Styrian horseradish | © Feldbacher Fruit Partners/SteirerKren | ikarus.cc

Horseradish

Horseradish loves clay soils, which are particularly fertile due to a high proportion of weathered minerals and a good storage capacity for nutrients and water. Horseradish finds plenty of this in the southeastern part of Styria. And it's good this way, because what would a Styrian snack be without its horseradish?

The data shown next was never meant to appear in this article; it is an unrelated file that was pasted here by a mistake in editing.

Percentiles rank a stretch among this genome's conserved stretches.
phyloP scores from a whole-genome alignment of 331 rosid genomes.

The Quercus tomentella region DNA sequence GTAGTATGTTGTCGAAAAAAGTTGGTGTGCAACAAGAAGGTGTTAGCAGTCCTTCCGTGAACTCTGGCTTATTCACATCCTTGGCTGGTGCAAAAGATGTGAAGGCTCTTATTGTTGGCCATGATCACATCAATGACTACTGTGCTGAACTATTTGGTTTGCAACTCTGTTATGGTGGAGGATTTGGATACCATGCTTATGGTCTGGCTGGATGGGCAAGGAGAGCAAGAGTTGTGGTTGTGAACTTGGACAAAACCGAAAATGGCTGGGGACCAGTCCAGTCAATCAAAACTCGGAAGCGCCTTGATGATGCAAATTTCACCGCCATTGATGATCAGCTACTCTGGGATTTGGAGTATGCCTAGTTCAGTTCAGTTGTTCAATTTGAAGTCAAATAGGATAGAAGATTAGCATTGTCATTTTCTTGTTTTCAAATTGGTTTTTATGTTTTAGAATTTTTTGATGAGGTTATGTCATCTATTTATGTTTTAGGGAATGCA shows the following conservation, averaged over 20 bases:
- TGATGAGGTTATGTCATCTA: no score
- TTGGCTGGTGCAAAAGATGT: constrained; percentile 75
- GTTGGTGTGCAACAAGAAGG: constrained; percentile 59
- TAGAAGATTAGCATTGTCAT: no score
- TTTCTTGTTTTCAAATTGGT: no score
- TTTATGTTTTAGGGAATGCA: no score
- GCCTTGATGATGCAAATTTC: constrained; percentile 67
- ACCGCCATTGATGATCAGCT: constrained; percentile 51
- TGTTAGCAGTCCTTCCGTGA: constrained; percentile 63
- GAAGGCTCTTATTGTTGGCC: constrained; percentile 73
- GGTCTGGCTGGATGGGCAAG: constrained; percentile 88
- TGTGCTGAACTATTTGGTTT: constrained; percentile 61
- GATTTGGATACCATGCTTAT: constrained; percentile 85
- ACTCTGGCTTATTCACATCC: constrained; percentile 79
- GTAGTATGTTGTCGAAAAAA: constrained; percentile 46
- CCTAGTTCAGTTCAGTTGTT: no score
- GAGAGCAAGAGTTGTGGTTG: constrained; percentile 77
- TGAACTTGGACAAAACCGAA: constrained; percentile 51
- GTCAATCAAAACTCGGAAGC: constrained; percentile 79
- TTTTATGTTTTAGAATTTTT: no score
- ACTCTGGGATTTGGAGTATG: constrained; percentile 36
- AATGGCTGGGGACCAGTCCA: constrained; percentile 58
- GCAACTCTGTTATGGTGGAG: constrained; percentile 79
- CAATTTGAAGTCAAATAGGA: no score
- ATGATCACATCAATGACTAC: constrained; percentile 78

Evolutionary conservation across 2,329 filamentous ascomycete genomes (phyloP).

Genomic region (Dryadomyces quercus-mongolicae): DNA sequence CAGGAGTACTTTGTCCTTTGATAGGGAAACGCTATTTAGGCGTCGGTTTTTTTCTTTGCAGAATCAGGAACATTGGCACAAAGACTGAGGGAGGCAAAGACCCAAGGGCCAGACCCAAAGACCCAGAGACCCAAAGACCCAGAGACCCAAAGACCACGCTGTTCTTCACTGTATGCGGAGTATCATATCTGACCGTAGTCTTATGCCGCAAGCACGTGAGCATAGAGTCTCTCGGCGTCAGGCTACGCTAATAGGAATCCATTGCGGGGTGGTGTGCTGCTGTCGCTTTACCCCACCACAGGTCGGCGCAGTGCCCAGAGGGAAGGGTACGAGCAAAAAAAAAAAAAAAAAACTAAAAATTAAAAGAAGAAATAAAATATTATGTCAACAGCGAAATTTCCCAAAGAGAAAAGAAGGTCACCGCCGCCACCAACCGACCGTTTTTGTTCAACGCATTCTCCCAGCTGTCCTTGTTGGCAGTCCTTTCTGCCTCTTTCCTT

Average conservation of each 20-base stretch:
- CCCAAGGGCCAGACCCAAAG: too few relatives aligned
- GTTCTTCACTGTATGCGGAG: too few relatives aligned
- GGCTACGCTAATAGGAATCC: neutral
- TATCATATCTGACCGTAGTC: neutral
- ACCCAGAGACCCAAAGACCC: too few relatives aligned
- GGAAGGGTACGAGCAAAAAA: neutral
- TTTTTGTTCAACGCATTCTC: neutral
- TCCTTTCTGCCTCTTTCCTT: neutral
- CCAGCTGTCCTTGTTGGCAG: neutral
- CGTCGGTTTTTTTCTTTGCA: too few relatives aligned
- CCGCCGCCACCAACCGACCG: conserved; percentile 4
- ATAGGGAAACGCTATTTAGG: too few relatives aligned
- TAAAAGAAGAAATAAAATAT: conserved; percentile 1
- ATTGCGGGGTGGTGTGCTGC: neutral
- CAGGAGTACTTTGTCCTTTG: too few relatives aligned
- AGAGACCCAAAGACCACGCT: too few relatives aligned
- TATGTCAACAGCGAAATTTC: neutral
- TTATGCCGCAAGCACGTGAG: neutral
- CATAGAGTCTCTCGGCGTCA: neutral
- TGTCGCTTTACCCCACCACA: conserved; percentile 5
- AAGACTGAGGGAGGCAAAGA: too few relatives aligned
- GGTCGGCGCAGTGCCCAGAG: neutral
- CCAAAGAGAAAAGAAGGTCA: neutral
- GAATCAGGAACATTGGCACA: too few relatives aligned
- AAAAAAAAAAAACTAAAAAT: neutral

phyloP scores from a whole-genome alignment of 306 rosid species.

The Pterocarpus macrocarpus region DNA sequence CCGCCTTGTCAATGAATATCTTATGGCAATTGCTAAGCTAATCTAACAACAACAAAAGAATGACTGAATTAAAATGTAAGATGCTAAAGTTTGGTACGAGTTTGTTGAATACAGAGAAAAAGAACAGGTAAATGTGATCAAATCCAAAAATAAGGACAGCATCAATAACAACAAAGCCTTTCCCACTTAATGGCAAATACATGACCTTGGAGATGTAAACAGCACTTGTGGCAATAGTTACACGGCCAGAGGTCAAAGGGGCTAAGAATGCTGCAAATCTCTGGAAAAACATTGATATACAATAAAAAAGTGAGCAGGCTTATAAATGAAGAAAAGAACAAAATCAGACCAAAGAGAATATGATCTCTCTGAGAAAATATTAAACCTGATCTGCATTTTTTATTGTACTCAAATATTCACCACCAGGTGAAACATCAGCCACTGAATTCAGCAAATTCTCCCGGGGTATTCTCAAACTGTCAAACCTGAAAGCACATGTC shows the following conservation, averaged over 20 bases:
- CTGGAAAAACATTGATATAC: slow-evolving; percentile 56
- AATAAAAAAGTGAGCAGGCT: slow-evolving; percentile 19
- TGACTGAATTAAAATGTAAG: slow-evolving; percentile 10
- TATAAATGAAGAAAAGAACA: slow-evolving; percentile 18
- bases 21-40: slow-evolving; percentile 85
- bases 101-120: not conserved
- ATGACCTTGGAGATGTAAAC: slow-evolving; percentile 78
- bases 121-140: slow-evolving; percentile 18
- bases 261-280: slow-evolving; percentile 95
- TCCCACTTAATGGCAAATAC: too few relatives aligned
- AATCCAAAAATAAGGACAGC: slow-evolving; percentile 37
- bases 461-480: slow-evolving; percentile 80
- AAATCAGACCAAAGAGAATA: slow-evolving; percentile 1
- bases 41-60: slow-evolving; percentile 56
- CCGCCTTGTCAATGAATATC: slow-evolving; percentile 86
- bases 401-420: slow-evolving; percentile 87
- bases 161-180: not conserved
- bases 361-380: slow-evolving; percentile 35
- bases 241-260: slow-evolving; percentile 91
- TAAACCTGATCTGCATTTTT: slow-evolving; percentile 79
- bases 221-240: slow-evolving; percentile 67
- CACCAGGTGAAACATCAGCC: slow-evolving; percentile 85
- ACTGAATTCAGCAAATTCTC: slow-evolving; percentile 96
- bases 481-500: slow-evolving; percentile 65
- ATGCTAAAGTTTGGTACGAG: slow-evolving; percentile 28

In Styria, horseradish is increasingly seen in root form. However, it is also available freshly grated. It is not only used to go with snacks, but is also mixed with other products to create, for example, delicious apple horseradish. For appetisers, main dishes, sides, spreads and salads – it is used everywhere. In mid-November during the Horseradish Weeks, the spicy root, which traditionally belongs with Osterjause [Easter dishes] or on "Brettljausn" [charcuterie], is paired with cold smoked salmon fillets and a couple of drops of seed oil, refreshes boiled beef, mixes well in beetroot salad or is made into a fine soup that really warms you up. You should not be too greedy with horseradish however. Freshly grated, it will bring you to tears due to its spiciness. Also worth mentioning: horseradish is also called the "penicillin of the garden" due to its vitamin C content that is twice as high as lemons.